"Everything you need" includes tons of food, fuel, medical supplies, spools of fishing line, machetes for cutting trails through jungle, axe heads, ropes and spikes for climbing cliff faces and trees, kerosene, and equipment for preserving botanical samples. Supplies and equipment are hauled upriver in dugout canoes and carried into the forest.
Moving through uncharted territory is a major challenge. Waterways become narrower and shallower, blocked by fallen trees, logjams, and sandbars.
Travel on land can be even more complicated. "There are no trails, of course," said Clarke. "Moving around is a matter of hacking your way with a machete and stumbling, climbing, or sliding over whatever obstacles present themselves.
"Keeping track of where the heck you are is tough in the forest," he said. "There are no landmarks, it's hard to see very far, and whatever maps are available are about as reliable as those that say 'Here be dragons.' We climb trees several times a day to get a [global positioning system] reading and re-adjust the compass heading."
Plant collection under such circumstances is slow and painstaking, done in battle with a multitude of what Clarke calls "creepy-crawly-stingy-bitey creatures," which include wasps, flesh-eating maggots, mosquitoes, snakes, and piranha, to name a few.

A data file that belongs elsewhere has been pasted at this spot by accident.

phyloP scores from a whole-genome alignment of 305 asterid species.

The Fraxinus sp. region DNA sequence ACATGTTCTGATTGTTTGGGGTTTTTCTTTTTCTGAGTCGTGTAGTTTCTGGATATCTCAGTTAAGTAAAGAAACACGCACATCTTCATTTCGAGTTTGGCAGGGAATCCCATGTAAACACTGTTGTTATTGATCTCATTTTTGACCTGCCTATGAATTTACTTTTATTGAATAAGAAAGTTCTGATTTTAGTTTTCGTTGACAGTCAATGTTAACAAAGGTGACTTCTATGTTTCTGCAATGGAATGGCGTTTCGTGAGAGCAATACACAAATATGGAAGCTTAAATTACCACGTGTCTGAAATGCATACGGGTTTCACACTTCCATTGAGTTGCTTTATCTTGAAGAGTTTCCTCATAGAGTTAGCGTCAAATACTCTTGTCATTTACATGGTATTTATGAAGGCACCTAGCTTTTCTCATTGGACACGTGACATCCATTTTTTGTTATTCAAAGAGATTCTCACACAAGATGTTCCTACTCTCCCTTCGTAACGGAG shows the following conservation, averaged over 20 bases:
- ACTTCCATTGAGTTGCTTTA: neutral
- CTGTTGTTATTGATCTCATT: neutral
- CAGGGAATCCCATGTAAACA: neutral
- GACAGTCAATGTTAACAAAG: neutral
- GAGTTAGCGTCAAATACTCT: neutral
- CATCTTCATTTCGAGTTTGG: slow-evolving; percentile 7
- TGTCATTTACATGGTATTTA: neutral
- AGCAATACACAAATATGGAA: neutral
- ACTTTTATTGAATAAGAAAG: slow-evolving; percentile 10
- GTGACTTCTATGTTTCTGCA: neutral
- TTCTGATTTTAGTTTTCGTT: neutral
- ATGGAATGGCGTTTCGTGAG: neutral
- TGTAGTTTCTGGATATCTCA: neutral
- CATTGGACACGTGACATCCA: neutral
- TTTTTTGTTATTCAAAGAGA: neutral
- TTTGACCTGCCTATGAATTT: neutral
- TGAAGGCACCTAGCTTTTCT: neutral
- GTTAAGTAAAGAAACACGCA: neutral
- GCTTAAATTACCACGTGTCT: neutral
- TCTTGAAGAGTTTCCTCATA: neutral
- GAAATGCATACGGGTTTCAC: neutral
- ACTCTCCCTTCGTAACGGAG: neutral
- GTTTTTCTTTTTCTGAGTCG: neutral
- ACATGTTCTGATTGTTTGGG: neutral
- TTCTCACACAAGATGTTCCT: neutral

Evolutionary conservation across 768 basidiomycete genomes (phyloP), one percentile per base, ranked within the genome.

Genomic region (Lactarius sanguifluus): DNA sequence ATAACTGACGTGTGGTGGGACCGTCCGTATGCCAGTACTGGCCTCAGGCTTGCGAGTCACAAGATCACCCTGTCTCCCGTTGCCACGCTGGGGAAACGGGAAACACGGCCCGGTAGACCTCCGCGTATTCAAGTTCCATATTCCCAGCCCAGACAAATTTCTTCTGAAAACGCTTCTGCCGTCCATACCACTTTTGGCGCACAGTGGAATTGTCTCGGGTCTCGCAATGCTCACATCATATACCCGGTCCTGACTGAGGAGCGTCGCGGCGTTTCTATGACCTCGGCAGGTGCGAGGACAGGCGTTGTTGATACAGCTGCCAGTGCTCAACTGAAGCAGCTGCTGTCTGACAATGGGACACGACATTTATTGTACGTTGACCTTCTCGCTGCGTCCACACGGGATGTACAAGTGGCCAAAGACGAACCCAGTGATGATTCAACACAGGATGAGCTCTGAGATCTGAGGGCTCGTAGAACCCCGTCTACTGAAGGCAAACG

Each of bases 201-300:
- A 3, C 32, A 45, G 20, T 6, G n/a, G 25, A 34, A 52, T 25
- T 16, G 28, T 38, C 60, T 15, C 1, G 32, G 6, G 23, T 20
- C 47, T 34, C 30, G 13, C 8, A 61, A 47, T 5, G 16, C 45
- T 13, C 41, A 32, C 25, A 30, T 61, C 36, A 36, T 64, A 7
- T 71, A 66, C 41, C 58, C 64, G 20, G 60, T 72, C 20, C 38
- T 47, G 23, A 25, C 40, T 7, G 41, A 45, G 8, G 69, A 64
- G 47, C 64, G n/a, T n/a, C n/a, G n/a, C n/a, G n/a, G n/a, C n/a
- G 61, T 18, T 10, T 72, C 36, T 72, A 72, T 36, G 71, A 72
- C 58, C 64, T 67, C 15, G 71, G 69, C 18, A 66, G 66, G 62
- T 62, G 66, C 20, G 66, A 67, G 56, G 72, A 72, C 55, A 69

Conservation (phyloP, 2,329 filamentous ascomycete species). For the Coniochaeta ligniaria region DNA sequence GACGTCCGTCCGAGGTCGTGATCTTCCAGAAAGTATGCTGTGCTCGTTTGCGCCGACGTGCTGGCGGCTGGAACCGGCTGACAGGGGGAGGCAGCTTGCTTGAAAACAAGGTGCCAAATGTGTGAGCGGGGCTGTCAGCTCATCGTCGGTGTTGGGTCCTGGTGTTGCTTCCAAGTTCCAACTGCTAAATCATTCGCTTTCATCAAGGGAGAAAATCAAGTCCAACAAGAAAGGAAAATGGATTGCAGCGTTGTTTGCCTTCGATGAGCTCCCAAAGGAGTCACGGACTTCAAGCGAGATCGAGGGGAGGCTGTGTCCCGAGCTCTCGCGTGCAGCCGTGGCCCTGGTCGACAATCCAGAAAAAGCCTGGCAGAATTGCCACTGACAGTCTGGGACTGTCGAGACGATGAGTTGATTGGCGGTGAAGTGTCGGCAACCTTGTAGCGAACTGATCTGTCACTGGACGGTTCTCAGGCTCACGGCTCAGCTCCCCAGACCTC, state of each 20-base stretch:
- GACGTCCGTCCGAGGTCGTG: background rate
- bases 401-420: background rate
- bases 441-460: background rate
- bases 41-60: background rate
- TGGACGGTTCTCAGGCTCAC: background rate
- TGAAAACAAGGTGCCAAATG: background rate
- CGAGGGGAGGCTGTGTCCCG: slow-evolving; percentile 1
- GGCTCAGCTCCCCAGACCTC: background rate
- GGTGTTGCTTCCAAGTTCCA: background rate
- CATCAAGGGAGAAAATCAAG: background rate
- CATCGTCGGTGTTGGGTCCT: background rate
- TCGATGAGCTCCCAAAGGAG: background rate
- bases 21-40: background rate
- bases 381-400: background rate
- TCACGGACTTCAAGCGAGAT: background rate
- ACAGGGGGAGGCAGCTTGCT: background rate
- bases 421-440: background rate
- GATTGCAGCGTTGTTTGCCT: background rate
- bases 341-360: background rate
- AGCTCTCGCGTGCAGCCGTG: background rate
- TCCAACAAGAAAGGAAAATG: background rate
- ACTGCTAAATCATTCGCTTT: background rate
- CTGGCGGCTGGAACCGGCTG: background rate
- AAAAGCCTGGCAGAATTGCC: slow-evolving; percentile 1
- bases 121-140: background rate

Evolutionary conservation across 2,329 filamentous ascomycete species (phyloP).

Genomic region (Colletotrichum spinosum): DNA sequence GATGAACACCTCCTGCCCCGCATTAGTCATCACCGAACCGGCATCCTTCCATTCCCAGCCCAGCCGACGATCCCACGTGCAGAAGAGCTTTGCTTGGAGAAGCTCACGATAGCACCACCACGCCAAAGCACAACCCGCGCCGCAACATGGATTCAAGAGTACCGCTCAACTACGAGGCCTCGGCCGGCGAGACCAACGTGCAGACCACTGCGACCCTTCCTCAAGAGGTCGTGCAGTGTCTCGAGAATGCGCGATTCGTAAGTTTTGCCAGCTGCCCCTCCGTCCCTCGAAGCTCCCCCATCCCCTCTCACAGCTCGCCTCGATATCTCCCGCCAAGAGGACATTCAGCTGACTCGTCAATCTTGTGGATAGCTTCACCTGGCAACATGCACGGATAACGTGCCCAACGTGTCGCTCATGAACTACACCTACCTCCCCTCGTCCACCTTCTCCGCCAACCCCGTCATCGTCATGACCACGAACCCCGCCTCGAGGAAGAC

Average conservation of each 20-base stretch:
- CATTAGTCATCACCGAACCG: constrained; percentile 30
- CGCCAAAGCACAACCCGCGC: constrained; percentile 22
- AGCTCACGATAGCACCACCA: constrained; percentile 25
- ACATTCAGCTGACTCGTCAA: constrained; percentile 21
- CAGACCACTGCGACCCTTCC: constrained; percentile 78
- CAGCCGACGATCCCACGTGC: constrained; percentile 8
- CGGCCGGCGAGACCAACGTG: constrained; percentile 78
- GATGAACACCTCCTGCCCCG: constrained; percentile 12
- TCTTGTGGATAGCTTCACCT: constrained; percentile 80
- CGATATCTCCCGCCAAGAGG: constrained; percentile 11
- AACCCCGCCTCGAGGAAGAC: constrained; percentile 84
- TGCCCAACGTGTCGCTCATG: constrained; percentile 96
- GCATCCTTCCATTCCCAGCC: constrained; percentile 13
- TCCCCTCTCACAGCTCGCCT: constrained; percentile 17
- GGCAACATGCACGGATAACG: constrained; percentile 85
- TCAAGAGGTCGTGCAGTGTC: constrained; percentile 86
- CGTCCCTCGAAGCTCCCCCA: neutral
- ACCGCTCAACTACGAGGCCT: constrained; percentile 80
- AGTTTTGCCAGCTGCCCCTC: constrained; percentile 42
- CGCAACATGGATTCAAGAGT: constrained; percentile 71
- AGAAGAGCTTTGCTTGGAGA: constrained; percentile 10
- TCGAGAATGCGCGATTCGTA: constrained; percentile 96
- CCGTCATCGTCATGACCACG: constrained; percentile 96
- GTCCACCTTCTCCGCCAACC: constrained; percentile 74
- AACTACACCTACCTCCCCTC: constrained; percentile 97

Before the plants reach the molecular labs of modern science, they're collected with hand clippers and preserved in newspaper. Many are collected from the very top of the forest canopy, requiring iron spikes, extendable pole clippers, and a fair amount of nerve and tree-climbing skill to reach.
Although the collecting methods may be similar to those of explorers 200 years ago, the eventual results are high-tech. Information collected by Clarke and others is compiled in a database, adding to an extensive amount of information that has been collected over the past 20 years by the Biological Diversity of the Guianas program of the Smithsonian Institution.
Scientists use this information to generate computer models that can help address one of the major environmental challenges of the 21st century: how to balance conservation goals with those of national and international development.
While policymakers wrestle with the knotty issues of sustainable management, Clarke is attending to the last-minute plans for his upcoming tripthis time during rainy season.
"Normally the best season for plant collection is when the plants are flowering or fruiting. Sometimes it's the only way you can identify them," he said. "But during rainy season you'll find different things."
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